The Khoisan language family is the smallest of the languages families of Africa. The name Khoisan derives from the name of the Khoi-Khoi group of South Africa and the San (Bushmen) group of Namibia. It is used for several ethnic groups who were the original inhabitants of southern Africa before the Bantu migrations southward and later European colonization. Archaelogical evidence suggests that the Khoisan people appeared in southern Africa some 60,000 years ago. Thus, the Khoisan languages may well be among the most ancient of all human tongues.
Even though the Khoisan languages share similarities in their sound systems, their grammatical systems are quite unique. In the absence of historical records, it is difficult to determine their genetic relationship to each other and to other African languages.
Today, the Khoisan languages are spoken only in southwestern Africa, in the region around the Kalahari Desert extending from Angola to South Africa, and in one small area of Tanzania. The Hadza and Sandawe languages in Tanzania are generally classified as Khoisan, but are extremely distant geographically and linguistically from the others.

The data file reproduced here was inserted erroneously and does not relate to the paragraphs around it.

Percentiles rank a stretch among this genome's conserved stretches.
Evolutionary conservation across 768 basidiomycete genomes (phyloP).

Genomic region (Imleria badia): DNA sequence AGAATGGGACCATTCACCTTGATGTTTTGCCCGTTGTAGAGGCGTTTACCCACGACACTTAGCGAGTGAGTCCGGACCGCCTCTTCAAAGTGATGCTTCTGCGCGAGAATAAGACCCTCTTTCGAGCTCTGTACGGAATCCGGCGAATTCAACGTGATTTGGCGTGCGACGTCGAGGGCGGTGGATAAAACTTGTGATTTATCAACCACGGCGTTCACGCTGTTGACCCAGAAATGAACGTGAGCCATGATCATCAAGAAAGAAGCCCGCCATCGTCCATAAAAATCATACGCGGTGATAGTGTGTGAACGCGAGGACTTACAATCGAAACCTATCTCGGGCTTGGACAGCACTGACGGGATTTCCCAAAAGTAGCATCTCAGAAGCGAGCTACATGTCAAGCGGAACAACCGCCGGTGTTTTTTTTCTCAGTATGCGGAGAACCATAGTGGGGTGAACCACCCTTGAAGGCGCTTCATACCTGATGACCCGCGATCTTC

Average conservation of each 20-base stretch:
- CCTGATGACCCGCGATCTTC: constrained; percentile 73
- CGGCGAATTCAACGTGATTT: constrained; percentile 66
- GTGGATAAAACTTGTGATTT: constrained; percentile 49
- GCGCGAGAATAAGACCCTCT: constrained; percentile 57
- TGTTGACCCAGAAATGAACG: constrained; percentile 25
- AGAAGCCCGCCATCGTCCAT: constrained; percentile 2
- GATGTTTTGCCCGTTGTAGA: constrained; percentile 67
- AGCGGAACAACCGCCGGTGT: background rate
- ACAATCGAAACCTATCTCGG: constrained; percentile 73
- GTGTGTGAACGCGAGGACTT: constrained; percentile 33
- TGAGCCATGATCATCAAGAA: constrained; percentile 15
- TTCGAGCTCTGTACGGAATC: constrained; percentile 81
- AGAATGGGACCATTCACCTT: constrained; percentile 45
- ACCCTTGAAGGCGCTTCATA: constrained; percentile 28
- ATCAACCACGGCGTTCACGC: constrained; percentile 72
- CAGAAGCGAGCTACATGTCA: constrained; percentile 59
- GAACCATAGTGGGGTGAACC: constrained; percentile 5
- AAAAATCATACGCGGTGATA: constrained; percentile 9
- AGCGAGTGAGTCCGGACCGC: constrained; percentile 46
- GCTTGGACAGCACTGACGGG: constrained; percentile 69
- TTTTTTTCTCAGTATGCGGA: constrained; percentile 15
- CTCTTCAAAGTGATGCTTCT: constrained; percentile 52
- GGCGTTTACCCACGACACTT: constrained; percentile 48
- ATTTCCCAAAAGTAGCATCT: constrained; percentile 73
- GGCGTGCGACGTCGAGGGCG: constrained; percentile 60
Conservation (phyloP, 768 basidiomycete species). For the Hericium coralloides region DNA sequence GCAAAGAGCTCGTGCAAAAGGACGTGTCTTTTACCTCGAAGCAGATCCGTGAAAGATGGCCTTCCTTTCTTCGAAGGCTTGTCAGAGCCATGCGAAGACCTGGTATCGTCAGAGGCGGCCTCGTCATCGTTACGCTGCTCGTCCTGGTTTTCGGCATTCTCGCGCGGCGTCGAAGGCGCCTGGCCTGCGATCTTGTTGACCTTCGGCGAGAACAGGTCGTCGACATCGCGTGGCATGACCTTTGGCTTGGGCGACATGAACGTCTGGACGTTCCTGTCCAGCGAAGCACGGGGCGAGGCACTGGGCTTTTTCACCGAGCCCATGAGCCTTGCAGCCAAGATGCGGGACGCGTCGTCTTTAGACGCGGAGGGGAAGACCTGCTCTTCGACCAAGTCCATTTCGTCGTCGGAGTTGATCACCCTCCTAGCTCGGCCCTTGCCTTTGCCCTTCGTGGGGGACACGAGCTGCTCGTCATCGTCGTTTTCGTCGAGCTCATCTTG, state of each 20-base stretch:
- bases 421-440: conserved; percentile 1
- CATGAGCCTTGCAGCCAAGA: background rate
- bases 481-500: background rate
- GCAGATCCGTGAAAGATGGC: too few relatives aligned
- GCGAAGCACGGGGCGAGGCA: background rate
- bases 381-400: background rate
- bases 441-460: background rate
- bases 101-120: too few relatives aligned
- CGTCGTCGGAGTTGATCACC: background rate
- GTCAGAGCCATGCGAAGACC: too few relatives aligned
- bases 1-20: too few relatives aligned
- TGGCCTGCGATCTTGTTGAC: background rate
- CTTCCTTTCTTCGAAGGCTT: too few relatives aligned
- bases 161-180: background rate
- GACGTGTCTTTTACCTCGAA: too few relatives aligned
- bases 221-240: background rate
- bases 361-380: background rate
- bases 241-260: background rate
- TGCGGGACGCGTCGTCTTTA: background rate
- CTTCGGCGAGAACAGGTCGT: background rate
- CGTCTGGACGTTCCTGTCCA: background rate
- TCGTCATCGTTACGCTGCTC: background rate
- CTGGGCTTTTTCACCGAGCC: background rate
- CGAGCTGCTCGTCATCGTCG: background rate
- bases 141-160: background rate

It is fair to say that of all the language families of the world, the Khoisan languages are among the most neglected by language scholars and the least studied.
Ethnologue lists 13 Khoisan languages with populations of 1,000 and over:
Nama is an official language of Namibia. The language is used at all levels of education and in the media.
Click here to view a compelling National Geographic multimedia presentation on the San people.